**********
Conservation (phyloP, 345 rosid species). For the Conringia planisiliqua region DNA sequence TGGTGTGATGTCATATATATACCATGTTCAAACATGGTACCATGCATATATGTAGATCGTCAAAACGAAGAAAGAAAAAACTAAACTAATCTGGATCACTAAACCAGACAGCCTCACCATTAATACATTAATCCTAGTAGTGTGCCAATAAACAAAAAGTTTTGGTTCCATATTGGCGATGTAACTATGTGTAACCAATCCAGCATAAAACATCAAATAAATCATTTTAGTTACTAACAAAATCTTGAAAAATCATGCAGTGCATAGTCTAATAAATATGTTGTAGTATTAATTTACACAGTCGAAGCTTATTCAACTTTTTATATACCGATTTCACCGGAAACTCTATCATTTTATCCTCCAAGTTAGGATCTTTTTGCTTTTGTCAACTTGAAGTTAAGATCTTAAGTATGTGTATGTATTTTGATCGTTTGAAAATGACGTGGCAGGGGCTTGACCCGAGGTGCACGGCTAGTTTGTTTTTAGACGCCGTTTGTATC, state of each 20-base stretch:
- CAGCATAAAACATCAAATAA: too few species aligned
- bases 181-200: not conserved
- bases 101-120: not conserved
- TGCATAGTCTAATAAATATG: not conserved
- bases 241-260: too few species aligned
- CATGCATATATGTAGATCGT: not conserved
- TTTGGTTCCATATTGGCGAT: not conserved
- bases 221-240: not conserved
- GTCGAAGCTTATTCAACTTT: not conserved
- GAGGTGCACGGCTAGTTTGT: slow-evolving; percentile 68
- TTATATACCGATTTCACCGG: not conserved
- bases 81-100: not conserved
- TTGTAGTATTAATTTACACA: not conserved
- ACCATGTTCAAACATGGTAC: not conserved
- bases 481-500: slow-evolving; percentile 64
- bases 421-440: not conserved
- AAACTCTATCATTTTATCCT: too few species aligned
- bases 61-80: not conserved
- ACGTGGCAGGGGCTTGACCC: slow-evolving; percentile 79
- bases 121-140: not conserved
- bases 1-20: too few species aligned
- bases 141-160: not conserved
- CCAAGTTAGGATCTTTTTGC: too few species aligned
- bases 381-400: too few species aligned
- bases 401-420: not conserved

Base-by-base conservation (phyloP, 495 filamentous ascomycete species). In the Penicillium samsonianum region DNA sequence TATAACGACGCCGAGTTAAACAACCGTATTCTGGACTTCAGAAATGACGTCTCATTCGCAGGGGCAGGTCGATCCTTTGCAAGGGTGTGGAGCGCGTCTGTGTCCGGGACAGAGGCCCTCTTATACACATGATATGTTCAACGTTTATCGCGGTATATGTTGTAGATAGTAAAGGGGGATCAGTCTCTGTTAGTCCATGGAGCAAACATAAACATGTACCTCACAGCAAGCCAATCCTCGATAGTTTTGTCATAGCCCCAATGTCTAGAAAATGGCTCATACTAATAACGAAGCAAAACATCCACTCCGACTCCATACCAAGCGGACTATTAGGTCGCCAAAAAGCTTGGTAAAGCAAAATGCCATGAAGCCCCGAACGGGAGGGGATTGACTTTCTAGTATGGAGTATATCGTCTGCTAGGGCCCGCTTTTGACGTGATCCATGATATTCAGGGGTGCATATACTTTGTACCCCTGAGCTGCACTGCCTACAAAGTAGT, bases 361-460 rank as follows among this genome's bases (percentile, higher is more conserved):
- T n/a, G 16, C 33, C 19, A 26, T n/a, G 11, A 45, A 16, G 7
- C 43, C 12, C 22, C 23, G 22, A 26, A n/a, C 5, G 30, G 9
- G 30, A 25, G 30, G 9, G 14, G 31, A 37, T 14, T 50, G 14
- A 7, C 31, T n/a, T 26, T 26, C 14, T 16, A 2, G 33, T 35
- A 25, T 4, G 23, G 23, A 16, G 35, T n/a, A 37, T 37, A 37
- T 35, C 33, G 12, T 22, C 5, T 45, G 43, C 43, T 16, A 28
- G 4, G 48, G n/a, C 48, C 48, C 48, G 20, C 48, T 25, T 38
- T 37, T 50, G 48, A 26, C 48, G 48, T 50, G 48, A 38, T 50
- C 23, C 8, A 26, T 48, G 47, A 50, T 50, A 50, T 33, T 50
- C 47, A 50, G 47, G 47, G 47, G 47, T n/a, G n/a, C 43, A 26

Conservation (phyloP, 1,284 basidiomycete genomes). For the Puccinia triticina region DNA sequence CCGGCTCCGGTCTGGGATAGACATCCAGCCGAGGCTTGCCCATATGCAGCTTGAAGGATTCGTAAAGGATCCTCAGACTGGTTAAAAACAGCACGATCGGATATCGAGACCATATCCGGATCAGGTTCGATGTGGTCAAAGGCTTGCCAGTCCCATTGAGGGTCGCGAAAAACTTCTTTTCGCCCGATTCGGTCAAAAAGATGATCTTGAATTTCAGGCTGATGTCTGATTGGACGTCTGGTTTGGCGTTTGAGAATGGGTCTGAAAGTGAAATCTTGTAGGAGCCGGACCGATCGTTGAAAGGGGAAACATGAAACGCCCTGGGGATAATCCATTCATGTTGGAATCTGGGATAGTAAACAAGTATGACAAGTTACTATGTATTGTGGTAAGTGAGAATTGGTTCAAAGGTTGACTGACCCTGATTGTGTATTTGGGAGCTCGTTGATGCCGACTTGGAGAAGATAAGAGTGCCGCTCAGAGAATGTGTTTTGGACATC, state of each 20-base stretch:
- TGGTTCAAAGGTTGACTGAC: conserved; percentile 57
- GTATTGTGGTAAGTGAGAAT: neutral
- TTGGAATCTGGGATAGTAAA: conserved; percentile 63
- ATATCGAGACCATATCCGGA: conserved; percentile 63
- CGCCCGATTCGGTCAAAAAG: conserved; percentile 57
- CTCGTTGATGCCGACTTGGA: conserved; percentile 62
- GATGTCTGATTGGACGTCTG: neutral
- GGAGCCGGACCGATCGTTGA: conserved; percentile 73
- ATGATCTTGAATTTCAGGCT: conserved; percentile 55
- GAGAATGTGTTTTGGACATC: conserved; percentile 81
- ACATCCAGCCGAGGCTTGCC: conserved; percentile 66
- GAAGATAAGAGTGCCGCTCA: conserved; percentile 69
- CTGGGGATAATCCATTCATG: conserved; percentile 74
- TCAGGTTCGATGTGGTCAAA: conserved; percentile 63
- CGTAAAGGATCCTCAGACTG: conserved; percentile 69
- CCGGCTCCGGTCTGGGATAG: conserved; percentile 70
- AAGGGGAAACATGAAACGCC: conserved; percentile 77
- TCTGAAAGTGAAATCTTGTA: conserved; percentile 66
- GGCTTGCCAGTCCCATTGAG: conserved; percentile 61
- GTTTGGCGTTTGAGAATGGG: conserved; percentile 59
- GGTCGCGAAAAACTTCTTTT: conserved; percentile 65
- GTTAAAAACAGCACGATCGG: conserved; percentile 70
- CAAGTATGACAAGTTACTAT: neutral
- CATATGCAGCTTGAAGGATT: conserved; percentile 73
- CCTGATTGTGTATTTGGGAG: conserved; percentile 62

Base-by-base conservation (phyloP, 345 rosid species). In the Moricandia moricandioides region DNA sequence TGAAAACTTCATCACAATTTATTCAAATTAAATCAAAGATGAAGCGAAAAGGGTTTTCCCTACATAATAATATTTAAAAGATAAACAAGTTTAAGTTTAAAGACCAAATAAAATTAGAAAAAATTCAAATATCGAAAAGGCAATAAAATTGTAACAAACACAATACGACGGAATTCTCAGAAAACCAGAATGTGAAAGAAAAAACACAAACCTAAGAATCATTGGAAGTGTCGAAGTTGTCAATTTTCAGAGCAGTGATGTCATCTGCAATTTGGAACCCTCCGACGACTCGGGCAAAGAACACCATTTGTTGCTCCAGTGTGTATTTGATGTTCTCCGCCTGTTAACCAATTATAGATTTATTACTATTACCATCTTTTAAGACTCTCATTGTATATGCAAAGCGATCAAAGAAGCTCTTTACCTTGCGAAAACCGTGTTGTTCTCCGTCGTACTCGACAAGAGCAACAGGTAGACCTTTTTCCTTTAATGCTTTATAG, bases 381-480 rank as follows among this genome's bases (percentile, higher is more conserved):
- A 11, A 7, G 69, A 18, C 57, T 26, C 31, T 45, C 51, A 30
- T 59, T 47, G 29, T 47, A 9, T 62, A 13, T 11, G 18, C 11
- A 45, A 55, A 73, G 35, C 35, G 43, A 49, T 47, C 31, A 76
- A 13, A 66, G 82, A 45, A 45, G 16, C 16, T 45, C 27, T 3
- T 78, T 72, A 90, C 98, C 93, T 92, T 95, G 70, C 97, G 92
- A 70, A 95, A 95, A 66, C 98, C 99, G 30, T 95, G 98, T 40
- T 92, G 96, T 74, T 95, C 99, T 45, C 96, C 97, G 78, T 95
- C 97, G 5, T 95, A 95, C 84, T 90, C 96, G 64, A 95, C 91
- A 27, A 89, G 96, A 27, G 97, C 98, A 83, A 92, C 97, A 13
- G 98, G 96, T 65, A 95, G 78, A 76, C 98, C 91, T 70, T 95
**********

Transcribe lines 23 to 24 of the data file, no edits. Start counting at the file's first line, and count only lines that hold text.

- bases 141-160: not conserved
- CCAAGTTAGGATCTTTTTGC: too few species aligned